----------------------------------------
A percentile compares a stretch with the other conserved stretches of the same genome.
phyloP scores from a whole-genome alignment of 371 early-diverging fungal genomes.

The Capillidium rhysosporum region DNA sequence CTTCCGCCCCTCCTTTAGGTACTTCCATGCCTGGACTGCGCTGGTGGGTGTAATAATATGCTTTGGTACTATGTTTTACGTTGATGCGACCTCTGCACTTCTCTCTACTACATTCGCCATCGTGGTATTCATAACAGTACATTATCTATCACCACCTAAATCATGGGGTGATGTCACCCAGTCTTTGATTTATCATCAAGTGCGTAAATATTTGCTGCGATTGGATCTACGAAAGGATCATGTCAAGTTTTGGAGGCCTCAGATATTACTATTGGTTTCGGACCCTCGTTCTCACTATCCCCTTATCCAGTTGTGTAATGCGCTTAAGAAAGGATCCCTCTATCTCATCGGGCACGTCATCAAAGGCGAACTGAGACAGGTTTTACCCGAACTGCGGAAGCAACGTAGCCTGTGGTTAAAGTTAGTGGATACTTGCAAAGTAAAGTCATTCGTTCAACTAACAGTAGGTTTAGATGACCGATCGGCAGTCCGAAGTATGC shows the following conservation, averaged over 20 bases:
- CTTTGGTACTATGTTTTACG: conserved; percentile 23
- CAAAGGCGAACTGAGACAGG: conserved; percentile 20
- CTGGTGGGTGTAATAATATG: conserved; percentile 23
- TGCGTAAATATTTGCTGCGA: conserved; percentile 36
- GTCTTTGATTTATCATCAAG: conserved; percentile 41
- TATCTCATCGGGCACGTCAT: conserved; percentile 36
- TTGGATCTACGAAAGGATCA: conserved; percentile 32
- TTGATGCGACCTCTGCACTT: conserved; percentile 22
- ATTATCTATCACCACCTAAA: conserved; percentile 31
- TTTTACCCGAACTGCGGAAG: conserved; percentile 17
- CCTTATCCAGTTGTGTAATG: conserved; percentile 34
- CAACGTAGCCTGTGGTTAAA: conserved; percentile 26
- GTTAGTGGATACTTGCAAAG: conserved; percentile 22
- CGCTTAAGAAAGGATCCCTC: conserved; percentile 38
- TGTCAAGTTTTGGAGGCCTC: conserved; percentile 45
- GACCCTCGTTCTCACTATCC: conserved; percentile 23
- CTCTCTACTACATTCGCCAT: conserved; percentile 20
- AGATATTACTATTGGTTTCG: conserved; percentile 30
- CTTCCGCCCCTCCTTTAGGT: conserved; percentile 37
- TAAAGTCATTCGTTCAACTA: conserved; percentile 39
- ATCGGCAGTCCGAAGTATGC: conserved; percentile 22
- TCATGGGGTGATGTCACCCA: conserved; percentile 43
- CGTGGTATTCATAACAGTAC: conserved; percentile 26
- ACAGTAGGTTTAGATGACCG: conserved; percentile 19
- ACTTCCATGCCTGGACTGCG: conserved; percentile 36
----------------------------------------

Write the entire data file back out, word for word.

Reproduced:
A percentile compares a stretch with the other conserved stretches of the same genome.
phyloP scores from a whole-genome alignment of 371 early-diverging fungal genomes.

The Capillidium rhysosporum region DNA sequence CTTCCGCCCCTCCTTTAGGTACTTCCATGCCTGGACTGCGCTGGTGGGTGTAATAATATGCTTTGGTACTATGTTTTACGTTGATGCGACCTCTGCACTTCTCTCTACTACATTCGCCATCGTGGTATTCATAACAGTACATTATCTATCACCACCTAAATCATGGGGTGATGTCACCCAGTCTTTGATTTATCATCAAGTGCGTAAATATTTGCTGCGATTGGATCTACGAAAGGATCATGTCAAGTTTTGGAGGCCTCAGATATTACTATTGGTTTCGGACCCTCGTTCTCACTATCCCCTTATCCAGTTGTGTAATGCGCTTAAGAAAGGATCCCTCTATCTCATCGGGCACGTCATCAAAGGCGAACTGAGACAGGTTTTACCCGAACTGCGGAAGCAACGTAGCCTGTGGTTAAAGTTAGTGGATACTTGCAAAGTAAAGTCATTCGTTCAACTAACAGTAGGTTTAGATGACCGATCGGCAGTCCGAAGTATGC shows the following conservation, averaged over 20 bases:
- CTTTGGTACTATGTTTTACG: conserved; percentile 23
- CAAAGGCGAACTGAGACAGG: conserved; percentile 20
- CTGGTGGGTGTAATAATATG: conserved; percentile 23
- TGCGTAAATATTTGCTGCGA: conserved; percentile 36
- GTCTTTGATTTATCATCAAG: conserved; percentile 41
- TATCTCATCGGGCACGTCAT: conserved; percentile 36
- TTGGATCTACGAAAGGATCA: conserved; percentile 32
- TTGATGCGACCTCTGCACTT: conserved; percentile 22
- ATTATCTATCACCACCTAAA: conserved; percentile 31
- TTTTACCCGAACTGCGGAAG: conserved; percentile 17
- CCTTATCCAGTTGTGTAATG: conserved; percentile 34
- CAACGTAGCCTGTGGTTAAA: conserved; percentile 26
- GTTAGTGGATACTTGCAAAG: conserved; percentile 22
- CGCTTAAGAAAGGATCCCTC: conserved; percentile 38
- TGTCAAGTTTTGGAGGCCTC: conserved; percentile 45
- GACCCTCGTTCTCACTATCC: conserved; percentile 23
- CTCTCTACTACATTCGCCAT: conserved; percentile 20
- AGATATTACTATTGGTTTCG: conserved; percentile 30
- CTTCCGCCCCTCCTTTAGGT: conserved; percentile 37
- TAAAGTCATTCGTTCAACTA: conserved; percentile 39
- ATCGGCAGTCCGAAGTATGC: conserved; percentile 22
- TCATGGGGTGATGTCACCCA: conserved; percentile 43
- CGTGGTATTCATAACAGTAC: conserved; percentile 26
- ACAGTAGGTTTAGATGACCG: conserved; percentile 19
- ACTTCCATGCCTGGACTGCG: conserved; percentile 36